If you want to reduce the greasy feel, use a 1:1 mixture of mineral oil and paraffin, or mineral oil and beeswax. That finish lasts longer than straight mineral oil because the beeswax slows the wicking out of the finish and makes it harder to scrub off. I use 1:1 mineral oil and beeswax on all our wooden cooking spoons and cutting boards, works like a charm.
This^. I use the bee's wax mix and haven't had the seep-out problem.

If seep out is a problem, you could try wiping it with ethyl alcohol (ever-clear, etc) which might remove enough to get a dry surface while being food safe. I have not tried this, though, so I would try it on a test board first.
 
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red

Papa Red
Red
Senior User
Thanks for the quick responses and all the info. Not sure what my next move is. Kinda hoping it just stops seeping (bleeding) out where I touch it. Thanks again.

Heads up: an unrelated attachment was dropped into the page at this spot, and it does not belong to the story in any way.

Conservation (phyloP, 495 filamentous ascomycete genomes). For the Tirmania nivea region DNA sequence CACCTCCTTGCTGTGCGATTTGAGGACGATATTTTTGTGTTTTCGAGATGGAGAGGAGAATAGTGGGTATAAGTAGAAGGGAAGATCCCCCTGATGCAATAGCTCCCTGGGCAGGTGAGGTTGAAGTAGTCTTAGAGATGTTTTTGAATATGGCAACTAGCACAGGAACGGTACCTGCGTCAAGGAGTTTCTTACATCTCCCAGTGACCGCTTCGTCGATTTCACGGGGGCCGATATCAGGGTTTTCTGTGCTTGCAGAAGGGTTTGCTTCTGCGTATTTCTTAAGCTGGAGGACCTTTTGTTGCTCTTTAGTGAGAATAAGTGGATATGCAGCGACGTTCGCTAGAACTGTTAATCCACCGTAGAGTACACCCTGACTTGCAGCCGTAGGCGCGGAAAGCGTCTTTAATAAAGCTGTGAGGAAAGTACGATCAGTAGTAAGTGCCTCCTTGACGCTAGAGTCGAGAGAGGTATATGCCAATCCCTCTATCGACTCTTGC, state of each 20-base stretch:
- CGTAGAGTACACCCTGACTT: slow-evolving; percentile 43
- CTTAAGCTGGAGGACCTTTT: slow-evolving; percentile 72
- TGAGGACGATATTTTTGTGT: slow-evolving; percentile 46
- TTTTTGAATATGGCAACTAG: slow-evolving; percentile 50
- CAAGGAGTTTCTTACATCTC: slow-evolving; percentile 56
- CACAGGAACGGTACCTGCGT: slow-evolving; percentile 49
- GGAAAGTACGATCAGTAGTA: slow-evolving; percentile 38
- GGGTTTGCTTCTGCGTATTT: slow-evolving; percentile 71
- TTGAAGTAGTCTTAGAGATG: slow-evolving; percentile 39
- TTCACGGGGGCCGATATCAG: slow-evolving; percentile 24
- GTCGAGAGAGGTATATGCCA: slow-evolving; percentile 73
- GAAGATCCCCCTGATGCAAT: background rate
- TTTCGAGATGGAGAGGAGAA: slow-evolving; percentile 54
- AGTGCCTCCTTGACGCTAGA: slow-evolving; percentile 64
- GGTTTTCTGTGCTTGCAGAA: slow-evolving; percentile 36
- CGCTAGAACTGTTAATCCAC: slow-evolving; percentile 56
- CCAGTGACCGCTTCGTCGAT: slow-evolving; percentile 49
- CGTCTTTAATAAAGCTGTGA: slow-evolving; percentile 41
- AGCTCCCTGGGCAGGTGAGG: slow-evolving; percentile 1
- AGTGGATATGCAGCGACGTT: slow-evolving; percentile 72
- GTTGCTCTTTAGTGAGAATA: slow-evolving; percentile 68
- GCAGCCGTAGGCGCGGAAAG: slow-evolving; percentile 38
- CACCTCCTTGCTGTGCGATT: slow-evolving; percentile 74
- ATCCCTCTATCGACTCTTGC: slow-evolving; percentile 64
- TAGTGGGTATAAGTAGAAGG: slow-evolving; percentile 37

Red
 

Jeff

Jeff
Corporate Member
Mineral oil is soluble in mineral spirits, not ethanol. You could try wiping down the boards a few times with rags moistened with mineral oil. Change to a fresh rag and repeat until you're satisfied.

Thanks for the quick responses and all the info. Not sure what my next move is. Kinda hoping it just stops seeping (bleeding) out where I touch it. Thanks again.

Red
 

ScottM

Scott
Staff member
Corporate Member
Mineral oil is soluble in mineral spirits, not ethanol. You could try wiping down the boards a few times with rags moistened with mineral oil. Change to a fresh rag and repeat until you're satisfied.
Jeff l think you meant to say wipe it with mineral spirits. I t confuses me. To many minerals.
 

red

Papa Red
Red
Senior User
Got it! I'm just more concerned if a customer questions it. In use it will probably fade fairly quickly.

Red
 

stave

New User
stave
Heat the board with a hair dryer and as the oil seeps out wipe it off. Cause of the seeping is the board was to heavily oiled and the oil is pooled in the pores of the wood just below the surface, body heat brings it to the surface.

Stave